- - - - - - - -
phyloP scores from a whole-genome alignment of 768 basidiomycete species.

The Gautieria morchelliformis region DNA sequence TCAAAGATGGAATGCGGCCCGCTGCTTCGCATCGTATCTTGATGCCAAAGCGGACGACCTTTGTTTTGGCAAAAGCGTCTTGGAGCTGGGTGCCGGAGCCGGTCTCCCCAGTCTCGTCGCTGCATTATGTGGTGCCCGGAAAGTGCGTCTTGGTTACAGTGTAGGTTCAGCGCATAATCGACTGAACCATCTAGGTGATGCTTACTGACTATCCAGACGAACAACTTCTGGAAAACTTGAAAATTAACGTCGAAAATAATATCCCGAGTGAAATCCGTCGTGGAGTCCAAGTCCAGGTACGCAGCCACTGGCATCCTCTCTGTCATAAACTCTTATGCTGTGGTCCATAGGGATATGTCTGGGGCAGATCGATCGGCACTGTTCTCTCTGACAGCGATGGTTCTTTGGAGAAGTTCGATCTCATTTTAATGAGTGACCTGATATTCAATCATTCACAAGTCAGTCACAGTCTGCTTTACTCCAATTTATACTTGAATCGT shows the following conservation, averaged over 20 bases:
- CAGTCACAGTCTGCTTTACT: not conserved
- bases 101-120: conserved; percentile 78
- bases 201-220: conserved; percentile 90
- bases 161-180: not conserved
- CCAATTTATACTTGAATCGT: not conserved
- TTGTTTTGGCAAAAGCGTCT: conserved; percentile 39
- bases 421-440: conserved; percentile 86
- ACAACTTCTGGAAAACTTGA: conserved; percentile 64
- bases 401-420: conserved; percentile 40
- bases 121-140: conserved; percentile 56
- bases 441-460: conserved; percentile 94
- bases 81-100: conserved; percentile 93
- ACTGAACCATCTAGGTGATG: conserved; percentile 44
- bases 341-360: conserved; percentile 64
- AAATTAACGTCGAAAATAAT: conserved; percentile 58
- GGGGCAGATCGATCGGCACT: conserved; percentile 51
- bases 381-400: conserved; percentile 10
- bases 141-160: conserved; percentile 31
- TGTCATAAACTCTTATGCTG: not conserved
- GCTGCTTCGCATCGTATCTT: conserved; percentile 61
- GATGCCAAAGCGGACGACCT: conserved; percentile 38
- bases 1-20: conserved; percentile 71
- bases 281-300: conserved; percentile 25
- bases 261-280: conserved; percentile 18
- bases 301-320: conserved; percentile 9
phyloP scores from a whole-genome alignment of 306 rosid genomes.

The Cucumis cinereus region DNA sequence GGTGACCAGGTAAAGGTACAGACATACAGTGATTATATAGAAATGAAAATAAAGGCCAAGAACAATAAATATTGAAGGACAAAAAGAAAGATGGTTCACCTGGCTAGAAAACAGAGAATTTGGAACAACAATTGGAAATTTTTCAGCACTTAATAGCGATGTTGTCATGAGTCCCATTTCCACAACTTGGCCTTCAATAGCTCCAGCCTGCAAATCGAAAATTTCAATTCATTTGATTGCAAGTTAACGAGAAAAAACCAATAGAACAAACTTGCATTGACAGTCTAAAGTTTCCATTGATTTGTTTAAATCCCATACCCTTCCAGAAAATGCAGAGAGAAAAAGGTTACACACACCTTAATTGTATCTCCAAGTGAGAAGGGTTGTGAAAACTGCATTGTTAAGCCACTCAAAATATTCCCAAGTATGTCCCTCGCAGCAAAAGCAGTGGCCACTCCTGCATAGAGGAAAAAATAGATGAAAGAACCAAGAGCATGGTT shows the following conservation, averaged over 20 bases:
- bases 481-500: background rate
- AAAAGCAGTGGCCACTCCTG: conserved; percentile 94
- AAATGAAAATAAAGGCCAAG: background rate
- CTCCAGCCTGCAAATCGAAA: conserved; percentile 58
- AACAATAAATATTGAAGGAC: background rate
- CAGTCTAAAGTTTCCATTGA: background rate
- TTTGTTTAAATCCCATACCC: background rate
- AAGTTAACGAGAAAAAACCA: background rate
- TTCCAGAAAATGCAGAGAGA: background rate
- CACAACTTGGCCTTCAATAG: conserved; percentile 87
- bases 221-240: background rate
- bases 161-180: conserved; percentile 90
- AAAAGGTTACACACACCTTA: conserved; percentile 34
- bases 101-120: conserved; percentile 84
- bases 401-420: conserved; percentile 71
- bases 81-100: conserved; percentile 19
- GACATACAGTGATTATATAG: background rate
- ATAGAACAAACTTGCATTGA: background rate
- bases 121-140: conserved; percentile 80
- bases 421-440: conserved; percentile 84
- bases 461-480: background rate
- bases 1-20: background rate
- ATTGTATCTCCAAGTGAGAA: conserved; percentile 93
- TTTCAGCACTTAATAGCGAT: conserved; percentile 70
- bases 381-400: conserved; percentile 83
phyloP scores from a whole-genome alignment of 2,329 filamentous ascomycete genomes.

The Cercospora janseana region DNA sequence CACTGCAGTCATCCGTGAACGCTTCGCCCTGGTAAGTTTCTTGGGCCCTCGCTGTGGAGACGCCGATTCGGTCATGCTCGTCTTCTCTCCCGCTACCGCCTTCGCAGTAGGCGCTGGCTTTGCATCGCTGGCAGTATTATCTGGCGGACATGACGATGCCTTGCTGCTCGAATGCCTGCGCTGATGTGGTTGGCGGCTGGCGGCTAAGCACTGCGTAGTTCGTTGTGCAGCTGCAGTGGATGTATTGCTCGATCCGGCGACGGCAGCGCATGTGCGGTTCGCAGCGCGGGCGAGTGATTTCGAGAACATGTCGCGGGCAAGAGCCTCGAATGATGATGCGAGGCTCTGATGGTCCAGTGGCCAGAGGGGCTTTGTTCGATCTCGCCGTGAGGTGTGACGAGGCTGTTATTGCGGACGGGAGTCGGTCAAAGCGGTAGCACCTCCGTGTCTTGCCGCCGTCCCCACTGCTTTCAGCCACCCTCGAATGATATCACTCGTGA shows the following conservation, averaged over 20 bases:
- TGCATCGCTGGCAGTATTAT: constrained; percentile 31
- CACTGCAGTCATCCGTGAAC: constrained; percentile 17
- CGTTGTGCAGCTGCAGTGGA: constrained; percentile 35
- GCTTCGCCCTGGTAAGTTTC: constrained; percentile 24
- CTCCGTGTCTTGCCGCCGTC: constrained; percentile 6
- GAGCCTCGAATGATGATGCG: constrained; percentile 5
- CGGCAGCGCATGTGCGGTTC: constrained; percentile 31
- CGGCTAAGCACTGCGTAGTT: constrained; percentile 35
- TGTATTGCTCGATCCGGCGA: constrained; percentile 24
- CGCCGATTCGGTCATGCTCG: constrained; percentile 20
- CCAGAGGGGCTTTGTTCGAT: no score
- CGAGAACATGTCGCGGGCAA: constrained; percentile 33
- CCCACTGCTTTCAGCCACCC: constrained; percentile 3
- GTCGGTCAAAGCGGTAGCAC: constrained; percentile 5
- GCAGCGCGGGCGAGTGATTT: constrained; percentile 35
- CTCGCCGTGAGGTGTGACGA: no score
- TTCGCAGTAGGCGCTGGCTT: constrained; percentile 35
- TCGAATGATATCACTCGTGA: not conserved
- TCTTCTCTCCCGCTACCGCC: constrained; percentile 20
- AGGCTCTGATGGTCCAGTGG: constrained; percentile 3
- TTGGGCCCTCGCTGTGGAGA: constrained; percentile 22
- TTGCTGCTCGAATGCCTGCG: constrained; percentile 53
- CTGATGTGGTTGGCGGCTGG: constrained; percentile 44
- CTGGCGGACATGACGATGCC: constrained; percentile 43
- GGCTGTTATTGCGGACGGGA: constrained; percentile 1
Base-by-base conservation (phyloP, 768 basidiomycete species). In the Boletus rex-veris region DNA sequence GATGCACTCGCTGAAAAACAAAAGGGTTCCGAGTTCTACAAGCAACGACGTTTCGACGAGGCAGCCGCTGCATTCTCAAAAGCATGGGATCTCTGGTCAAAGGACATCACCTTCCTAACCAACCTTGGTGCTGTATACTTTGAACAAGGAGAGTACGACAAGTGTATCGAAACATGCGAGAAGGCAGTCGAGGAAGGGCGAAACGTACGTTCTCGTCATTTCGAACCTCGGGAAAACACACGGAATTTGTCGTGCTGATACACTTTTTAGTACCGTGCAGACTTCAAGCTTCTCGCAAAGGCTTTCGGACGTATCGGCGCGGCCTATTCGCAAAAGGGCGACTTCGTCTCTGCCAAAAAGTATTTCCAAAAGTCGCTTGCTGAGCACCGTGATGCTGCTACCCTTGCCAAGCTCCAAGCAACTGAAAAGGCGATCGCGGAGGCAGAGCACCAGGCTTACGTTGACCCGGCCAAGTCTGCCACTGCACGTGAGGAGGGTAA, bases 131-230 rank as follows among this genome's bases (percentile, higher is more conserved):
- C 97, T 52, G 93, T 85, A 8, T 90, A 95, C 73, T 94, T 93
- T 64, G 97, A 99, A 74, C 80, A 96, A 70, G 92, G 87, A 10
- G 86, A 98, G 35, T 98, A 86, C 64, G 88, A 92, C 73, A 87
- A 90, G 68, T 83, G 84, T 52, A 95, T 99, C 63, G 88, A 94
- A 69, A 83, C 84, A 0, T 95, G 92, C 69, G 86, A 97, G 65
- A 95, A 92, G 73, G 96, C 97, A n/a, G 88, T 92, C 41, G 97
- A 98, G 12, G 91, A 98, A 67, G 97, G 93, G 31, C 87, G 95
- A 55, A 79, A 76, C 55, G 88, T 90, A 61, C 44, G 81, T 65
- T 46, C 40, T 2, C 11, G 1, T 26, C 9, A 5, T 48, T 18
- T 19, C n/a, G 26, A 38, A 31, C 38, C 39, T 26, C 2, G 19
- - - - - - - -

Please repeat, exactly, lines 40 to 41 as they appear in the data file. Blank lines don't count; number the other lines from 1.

- bases 221-240: background rate
- bases 161-180: conserved; percentile 90